Image The Indian courts end the "triple talaq" divorce law for Muslim women

India Supreme Court ends ‘triple talaq’ divorce law for Muslim women

New Delhi, India [LC]

India’s Supreme Court has blocked a Muslim “triple talaq” divorce law until the government issues new legislation. For hundreds of years the “triple talaq” law allowed Muslim men to divorce their wives simply by saying or writing the word “talaq” three times. The practice was permitted among India’s 172 million Muslims, which follow the Hanafi Islamic school of law.

Image Muslim women may be given the right to reject triple talaq: top court
Muslim women may be given the right to reject triple talaq: top court

Three of five judges ruled that the law violated Articles 14 and 21 of the Indian Constitution. Article 14 establishes equality before the law. (“The State shall not deny to any person equality before the law or the equal protection of the laws within the territory of India.”). Article 21 protects life and personal liberty. (“No person shall be deprived of his life or personal liberty except according to procedure established by law.).

“This is a sensitive case where sentiments are involved. We are directing the Union of India to consider appropriate legislation in this regard,” said Justice JS Khehar, announcing the six-month suspension of the divorce law.

This ruling is the culmination of years of advocacy for the protection of Indian Muslim women.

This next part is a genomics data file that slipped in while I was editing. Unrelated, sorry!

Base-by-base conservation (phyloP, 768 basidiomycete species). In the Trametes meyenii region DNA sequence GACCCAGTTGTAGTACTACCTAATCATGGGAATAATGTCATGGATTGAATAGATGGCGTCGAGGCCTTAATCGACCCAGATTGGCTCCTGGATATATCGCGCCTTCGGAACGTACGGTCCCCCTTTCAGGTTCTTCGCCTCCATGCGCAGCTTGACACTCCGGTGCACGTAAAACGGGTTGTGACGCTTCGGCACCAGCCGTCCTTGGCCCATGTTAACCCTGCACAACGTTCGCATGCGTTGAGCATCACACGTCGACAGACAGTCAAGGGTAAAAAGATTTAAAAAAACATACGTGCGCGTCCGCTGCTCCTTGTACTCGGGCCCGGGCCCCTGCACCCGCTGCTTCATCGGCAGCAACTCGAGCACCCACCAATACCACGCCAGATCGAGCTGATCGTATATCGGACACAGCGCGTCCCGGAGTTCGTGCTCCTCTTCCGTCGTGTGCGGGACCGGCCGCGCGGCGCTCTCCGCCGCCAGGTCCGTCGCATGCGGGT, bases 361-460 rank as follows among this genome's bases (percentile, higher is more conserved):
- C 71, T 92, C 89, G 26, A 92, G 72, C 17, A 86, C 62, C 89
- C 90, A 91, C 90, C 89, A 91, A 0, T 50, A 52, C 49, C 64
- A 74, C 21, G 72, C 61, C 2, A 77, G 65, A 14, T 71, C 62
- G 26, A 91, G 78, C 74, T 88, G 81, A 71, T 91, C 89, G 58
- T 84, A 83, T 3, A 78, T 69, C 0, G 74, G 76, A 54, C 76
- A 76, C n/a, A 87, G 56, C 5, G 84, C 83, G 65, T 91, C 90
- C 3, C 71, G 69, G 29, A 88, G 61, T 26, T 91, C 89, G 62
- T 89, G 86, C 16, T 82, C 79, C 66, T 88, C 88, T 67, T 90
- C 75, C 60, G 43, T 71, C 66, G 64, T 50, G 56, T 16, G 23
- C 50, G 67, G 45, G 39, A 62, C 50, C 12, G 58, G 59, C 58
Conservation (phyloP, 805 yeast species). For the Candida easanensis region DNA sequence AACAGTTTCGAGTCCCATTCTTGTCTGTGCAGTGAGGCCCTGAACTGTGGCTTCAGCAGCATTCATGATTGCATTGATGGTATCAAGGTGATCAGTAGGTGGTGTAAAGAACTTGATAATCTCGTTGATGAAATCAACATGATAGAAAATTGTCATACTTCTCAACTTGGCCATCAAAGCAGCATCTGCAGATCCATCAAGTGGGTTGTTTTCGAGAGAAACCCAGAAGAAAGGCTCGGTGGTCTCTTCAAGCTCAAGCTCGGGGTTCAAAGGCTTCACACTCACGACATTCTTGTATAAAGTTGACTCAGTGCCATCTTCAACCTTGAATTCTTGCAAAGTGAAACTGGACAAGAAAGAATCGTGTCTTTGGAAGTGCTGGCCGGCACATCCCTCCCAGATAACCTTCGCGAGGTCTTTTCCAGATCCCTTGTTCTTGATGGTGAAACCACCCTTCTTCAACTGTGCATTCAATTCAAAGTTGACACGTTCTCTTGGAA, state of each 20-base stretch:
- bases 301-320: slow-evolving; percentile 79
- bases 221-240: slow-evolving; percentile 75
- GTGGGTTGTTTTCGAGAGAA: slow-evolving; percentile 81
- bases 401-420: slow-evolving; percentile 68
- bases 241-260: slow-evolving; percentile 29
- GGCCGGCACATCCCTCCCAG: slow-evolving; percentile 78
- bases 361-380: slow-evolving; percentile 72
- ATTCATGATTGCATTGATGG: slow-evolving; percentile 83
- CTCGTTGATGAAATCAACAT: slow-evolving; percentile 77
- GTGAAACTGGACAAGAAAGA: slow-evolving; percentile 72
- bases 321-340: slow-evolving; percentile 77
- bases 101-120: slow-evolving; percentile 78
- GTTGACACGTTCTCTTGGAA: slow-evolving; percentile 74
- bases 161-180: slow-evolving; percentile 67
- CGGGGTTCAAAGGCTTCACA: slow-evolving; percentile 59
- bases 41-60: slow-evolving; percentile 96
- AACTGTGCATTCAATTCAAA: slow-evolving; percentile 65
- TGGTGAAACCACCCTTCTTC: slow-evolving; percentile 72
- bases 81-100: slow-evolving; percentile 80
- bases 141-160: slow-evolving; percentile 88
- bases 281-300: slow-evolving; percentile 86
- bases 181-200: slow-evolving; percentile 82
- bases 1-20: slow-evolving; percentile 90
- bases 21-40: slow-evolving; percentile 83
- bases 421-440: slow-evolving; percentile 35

People give triple talaq to satisfy their lust.

-Swami Prasad Maurya, Uttar Pradesh minister (April 29, 2017)

“It’s a very happy day for us. It’s a historic day,” said Zakia Soman, the cofounder of the Indian Muslim Women’s Movement. “We, the Muslim women, are entitled to justice from the courts as well as the legislature.”

Advocates and Muslim women have said that the law can impoverish women when husbands divorce using the “triple talaq”. Instances of the “triple taqal” being deployed digitally, such as via Facebook, email, Skype and Whatsapp, have received extensive media coverage.

The Bharatiya Muslim Mahila Aandolan, a rights group for Indian Muslim women, has asserted that women are “excluded educationally, economically and socially owing to government neglect and suffer from near absence of any legal framework in matters of family and marriage”.

Muslims are the largest religious minority in India, and are governed by the Muslim Personal Law. The Shariat Application Act of 1937 gave primacy to the Quran, mandating aspects of social life for Muslims such as marriage, inheritance and family relations. The British, who ruled India at the time, were attempting to assure that communities were governed by cultural norms. The legislation is not codified, meaning that is interpreted by local clergy.

Image India triple talaq protest

Opposing the practice, however, has also been deemed “low hanging fruit” sought for political or other gain. Al Jazeera reports that Flavia Agnes, a prominent women’s rights lawyer said, “Talaq does not extinguish [a woman’s] economic rights, [the ban] is not a magic wand that will solve all her problems. We have created an image that Muslim women have no rights because husbands can pronounce triple talaq.” According to Agnes, the Muslim Women’s Act of 1986 Act has a provision for “fair and reasonable settlement after divorce”.

India’s Prime Minister Narendra Modi has voiced his support for the court’s decision.

[Title Photo: Protestors against the “triple talaq” law (Times of India)].


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